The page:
As the use of social media marketing in your organisation grows, the time commitment can start to become an issue. Your social media strategy seems to be working, you’re getting likes, follows and comments, but managing your channels is taking up more and more of your valuable time. Now is the time to consider employing a social media manager to take the task on.
Defining a new role and selecting the right candidate can seem a bit daunting, when there is no precedent and seemingly endless options for the skills and experience needed to do the job. Having been through this process and discovered some of the pitfalls here are some tips to help you on your way.
You may have plans to be the most talked about brand on Facebook, but in reality you are planning to employ somebody because you want them to take over the day job of managing your social media activities.
Start by documenting the daily tasks you undertake to manage your social media marketing activity. For example:
- Posting regular updates to Twitter in line with the key themes agreed.
- Responding to direct messages from all social media channels.
Once you have those listed you have the broad outline of what the day-to-day of the social media job will be. It is really important to be honest here, as there is no point attracting a strategist if you actually want someone who will be happy posting daily updates. It won’t be fulfilling for the job holder and you will find that you are recruiting again sooner than expected.
Think about where you want to be
Next, consider how you would like to develop your social media marketing plans. You may have a fixed goal in mind or just a vague notion of what you want. You may want your new recruit to be setting the vision for your social media activity, but as their employer you need to have a way of measuring whether they are effective in their job or not, so stick your neck out a little, even if it is something fairly generic:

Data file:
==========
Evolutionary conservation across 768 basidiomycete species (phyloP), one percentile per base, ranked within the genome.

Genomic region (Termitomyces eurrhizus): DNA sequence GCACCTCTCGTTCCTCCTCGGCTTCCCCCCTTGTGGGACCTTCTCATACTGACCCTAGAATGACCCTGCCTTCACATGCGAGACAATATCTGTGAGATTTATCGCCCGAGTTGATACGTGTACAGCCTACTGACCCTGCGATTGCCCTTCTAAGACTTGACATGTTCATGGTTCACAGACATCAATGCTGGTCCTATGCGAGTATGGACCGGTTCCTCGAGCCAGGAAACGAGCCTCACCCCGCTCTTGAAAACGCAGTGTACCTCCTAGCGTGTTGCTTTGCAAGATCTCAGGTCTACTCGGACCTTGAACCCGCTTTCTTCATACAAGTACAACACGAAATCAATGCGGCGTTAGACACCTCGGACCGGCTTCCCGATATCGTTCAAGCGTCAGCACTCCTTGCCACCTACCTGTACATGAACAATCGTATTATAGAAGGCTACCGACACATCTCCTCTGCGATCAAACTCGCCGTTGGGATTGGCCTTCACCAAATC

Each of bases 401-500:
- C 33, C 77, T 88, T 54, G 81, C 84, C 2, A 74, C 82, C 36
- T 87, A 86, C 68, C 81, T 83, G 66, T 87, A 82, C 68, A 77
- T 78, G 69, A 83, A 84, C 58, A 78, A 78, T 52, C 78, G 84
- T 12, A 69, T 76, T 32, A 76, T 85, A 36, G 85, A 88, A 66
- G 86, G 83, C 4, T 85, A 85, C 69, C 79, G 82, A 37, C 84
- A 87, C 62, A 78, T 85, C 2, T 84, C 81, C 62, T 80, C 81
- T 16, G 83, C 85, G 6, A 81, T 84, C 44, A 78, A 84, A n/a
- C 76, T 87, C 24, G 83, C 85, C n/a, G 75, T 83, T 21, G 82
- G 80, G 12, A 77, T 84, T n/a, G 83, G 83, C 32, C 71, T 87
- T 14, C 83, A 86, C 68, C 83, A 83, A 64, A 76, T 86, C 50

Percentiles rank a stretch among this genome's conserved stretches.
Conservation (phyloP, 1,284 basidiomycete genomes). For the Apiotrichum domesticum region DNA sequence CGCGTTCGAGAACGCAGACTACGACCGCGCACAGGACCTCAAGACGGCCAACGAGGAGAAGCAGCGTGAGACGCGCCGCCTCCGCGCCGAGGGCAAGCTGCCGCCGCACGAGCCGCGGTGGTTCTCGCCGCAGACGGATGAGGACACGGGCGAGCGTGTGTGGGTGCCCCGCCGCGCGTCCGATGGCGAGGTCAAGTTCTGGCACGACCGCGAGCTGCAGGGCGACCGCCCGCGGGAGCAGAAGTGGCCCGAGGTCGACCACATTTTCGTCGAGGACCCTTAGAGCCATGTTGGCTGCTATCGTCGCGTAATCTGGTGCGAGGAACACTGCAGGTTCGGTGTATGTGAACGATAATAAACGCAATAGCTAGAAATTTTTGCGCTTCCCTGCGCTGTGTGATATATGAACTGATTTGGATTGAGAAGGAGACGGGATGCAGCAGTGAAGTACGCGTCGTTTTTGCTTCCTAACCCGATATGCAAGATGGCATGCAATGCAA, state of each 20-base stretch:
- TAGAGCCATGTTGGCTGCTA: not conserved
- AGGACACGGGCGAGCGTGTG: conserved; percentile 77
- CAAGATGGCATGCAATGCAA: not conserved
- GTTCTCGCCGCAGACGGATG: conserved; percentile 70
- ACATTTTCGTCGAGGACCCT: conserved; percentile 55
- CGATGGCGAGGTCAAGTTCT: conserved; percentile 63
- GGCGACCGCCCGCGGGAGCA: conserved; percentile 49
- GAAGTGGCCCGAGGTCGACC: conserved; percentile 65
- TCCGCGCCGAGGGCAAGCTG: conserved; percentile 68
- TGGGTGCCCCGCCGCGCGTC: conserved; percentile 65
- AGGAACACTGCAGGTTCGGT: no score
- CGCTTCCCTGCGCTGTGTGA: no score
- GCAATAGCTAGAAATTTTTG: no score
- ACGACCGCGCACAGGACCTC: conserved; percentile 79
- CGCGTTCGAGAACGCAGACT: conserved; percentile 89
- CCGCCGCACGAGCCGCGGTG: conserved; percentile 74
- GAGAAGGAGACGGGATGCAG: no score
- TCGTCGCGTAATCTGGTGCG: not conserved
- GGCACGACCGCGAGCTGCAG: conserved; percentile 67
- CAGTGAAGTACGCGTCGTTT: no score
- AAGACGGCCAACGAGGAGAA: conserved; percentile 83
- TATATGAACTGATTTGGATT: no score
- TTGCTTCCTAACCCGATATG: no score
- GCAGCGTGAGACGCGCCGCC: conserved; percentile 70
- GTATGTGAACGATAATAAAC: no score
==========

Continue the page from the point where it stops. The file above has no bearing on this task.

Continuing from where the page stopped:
- Define a new social media marketing strategy with measurable goals,
or for the less ambitious:
- Develop social media engagement plans to increase the number of interactions with our Facebook page.
Pitching this too high might scare off some of your possible candidates, so make sure that what you are asking for is realistic to achieve.
Write up the job description
Write a formal job description, starting with the daily tasks. People perceive the first points on the JD to form the bulk of the work, so start with the regular activities. Lead on to the more strategic or stretch objectives for the role.
When you read the JD back to yourself does it sound realistic? Is it likely that one person could do all of that? Are the strategic and daily aspects of the role likely to be undertaken by the same person? If not, perhaps you should divide up the role into responsibilities held by different people (either new, or already within your organisation).
Skills, qualifications and experience
Every job description should be accompanied by a person specification which outlines the skills, qualifications and experience needed to do the job. This document needs to be realistic – for instance, do they really need to have a degree to undertake this role? Secondly, a person specification is an important document to help you filter candidates as it can be used as a check-list to compare each application.
Consider what marketing qualifications and experience this person should have – particularly if you are looking for more strategic input to your activity. There are plenty of people touting themselves as social media marketing experts who don’t even have the faintest understanding of marketing principles. If you are recruiting someone to do the day-job then that might not be such an issue.
When it comes to experience, I suggest asking for past experience in using social media to develop a brand, club or organisation. We can all use social media for our own purposes, sharing holiday photos and status updates. It is a very different matter to employ social media tools to develop a brand, generate sales, or create engagement with a community. Just because my kids can use watercolours doesn’t mean they’ll paint me a decent portrait, and it is the same in the social media world.